I love thee for wearing the thorns on thy brow;
If ever I loved thee, my Jesus, ’tis now.

I’ll love Thee in life, I will love Thee in death,
And praise Thee as long as Thou lendest me breath;
And say, when the death-dew lies cold on my brow,
If ever I loved Thee, my Jesus, ‘tis now.

In mansions of glory and endless delight;
I’ll ever adore thee in heaven so bright;
I’ll sing with the glittering crown on my brow;
If ever I loved thee, my Jesus, ’tis now.

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Reaching Forward

Friday, July 28, 2017, 7:22 a.m. – The Lord Jesus put in mind the song “Oh, To Be Like Thee, Blessed Redeemer.” Speak, Lord, your words to my heart. I read Philippians 3 (NASB).

Beware of Dogs (vv. 1-6)

Finally, my brethren, rejoice in the Lord. To write the same things again is no trouble to me, and it is a safeguard for you.

Beware of the dogs, beware of the evil workers, beware of the false circumcision; for we are the true circumcision, who worship in the Spirit of God and glory in Christ Jesus and put no confidence in the flesh, although I myself might have confidence even in the flesh. If anyone else has a mind to put confidence in the flesh, I far more: circumcised the eighth day, of the nation of Israel, of the tribe of Benjamin, a Hebrew of Hebrews; as to the Law, a Pharisee; as to zeal, a persecutor of the church; as to the righteousness which is in the Law, found blameless.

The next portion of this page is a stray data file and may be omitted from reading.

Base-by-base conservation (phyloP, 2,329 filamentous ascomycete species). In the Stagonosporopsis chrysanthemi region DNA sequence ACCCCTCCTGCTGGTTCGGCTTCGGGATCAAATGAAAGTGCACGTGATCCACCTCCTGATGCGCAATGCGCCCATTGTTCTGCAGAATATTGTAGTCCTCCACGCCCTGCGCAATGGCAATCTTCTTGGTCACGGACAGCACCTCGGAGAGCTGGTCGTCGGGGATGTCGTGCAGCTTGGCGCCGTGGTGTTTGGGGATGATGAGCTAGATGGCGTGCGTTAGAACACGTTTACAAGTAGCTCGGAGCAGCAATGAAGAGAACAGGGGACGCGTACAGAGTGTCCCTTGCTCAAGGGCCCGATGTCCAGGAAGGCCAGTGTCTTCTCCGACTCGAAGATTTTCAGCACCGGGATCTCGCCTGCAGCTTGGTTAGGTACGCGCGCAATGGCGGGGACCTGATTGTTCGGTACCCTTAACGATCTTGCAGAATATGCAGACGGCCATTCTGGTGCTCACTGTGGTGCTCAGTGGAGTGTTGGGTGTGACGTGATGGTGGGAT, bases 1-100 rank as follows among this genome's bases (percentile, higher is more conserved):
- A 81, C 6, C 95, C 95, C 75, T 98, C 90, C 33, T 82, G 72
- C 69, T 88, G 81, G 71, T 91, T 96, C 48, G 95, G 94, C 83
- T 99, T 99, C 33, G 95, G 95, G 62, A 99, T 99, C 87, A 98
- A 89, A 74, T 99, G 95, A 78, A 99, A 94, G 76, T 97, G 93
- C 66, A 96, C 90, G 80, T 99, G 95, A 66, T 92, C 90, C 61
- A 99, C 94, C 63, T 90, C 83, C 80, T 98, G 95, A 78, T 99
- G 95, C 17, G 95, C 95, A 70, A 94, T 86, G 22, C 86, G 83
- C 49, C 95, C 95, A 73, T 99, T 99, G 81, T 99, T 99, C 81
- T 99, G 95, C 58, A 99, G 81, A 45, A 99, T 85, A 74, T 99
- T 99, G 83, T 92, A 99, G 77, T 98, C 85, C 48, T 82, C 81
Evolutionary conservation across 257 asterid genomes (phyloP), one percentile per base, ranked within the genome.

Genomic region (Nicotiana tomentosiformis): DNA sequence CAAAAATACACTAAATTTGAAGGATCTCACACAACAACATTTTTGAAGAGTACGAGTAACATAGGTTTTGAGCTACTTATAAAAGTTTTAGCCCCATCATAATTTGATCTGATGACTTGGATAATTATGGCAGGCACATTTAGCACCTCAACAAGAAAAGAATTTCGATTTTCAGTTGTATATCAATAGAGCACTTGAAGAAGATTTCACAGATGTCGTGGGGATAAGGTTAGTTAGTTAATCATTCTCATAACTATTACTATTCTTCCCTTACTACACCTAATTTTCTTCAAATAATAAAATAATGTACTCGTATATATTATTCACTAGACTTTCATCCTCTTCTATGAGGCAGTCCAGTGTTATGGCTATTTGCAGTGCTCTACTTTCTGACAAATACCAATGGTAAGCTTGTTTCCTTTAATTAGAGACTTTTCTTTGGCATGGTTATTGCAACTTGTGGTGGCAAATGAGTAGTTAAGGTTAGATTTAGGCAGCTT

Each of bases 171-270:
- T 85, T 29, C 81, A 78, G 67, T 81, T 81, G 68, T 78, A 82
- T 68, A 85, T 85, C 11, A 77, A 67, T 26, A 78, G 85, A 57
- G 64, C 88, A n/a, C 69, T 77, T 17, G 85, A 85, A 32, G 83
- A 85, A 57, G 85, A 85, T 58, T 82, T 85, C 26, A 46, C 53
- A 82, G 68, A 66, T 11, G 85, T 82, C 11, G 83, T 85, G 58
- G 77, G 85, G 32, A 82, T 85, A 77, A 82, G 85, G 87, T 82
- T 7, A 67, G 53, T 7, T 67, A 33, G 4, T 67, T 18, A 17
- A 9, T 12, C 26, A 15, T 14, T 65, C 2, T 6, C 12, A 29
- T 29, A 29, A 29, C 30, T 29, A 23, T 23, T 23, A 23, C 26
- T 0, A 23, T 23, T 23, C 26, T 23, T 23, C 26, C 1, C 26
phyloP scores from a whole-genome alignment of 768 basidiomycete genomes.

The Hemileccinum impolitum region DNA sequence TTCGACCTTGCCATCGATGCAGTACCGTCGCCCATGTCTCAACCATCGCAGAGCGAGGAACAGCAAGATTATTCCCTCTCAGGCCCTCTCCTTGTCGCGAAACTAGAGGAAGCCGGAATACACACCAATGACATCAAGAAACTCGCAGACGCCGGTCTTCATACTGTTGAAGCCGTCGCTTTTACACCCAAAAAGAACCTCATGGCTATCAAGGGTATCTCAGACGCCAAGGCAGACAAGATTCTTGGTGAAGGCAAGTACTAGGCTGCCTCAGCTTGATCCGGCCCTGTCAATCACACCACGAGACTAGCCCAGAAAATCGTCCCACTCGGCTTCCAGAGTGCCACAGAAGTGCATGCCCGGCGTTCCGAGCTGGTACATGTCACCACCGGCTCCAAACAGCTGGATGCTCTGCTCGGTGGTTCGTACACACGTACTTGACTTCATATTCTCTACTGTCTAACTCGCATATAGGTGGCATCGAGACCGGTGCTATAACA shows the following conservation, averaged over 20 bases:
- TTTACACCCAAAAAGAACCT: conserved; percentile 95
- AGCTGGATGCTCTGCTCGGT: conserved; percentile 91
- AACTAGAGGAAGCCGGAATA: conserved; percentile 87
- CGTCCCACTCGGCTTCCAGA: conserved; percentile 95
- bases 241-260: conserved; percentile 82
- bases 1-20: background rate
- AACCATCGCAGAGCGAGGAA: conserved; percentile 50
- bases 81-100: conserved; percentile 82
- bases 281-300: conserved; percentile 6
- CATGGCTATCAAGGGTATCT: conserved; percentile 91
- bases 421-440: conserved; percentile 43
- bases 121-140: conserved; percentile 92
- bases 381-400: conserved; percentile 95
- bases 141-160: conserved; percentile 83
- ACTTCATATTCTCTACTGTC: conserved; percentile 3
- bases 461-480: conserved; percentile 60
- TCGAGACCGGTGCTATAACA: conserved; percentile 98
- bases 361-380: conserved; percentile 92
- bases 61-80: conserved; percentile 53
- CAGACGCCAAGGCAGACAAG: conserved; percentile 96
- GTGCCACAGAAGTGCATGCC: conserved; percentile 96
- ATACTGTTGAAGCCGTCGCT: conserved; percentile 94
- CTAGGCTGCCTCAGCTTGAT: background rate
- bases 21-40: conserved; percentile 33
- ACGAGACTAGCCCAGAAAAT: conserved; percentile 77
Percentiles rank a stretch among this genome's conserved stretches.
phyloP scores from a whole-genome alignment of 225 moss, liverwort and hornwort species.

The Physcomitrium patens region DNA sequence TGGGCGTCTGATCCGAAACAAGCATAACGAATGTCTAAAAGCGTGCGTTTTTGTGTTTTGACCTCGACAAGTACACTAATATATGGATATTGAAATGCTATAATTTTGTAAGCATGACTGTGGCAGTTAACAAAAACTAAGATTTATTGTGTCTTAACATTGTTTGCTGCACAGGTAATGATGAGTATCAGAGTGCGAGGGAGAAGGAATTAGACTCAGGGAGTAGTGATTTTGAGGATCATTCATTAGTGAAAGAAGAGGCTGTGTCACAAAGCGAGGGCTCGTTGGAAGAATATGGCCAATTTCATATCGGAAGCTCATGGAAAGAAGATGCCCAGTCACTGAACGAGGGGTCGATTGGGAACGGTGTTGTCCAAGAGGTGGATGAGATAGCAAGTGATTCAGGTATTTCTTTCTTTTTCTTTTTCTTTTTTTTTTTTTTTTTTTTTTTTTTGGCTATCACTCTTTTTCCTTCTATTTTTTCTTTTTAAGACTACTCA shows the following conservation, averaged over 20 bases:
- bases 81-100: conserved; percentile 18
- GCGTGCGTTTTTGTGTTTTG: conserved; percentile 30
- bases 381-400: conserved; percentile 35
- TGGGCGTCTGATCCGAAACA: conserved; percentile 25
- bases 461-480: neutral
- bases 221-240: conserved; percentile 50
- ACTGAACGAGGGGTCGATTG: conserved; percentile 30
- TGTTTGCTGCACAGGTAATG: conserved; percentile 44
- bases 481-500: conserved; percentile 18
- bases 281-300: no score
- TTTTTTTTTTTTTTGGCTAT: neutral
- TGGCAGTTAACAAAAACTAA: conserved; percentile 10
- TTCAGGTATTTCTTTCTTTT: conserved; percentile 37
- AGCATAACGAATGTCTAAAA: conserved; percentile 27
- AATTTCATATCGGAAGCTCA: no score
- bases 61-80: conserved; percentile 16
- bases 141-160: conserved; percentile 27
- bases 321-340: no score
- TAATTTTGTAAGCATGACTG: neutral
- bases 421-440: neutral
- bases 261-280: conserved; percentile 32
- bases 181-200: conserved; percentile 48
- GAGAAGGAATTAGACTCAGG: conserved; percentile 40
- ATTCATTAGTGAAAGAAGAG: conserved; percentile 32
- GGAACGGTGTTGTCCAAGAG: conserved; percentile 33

So, what is meant here by “dogs”? The term “dog” is used of humans who are contemptible and spiritually unclean, and/or who are false teachers and persecutors of Jesus’ followers. It is used as a term of reproach. These are those who may profess faith in Jesus Christ, but it is profession only. They do not have the promise of eternal life with God, but a fearful expectation of hell’s fires. Yet, since they often disguise themselves as apostles of Christ, and as servants of righteousness, we must be very discerning so as not to get trapped in their snare, for they can be very charming and convincing.

Some of these dogs will add human rules on to the gospel message, and others will remove critical components from the gospel message. Whether adding or subtracting, still what they teach is based in human philosophy and not in the Word of Truth. They will include much of the truth, though, but will twist it to their advantage. But, truth mixed with lies is still lies. We can do nothing to earn or to deserve our own salvation. No amount of external works of the flesh can add anything to our salvation. Yet, our salvation is not absent of works, but they are the works of God’s Spirit in our lives, which he prepared in advance for us to do (See: Eph. 2:8-10).

So, if we say we have fellowship with God, but we walk in darkness (sin), we are liars who do not live by the truth. Jesus died that we might die to sin and live to righteousness; that we might no longer live for ourselves, but for him who gave his life up for us. His grace to us is not a free license to continue in sin without guilt or remorse. His grace teaches us to say “No” to ungodliness and worldly passions, and to live self-controlled, upright and godly lives while we await his return (1 Jn. 1:6; 1 Pet. 2:24; 2 Co. 5:15; Tit. 2:11-14).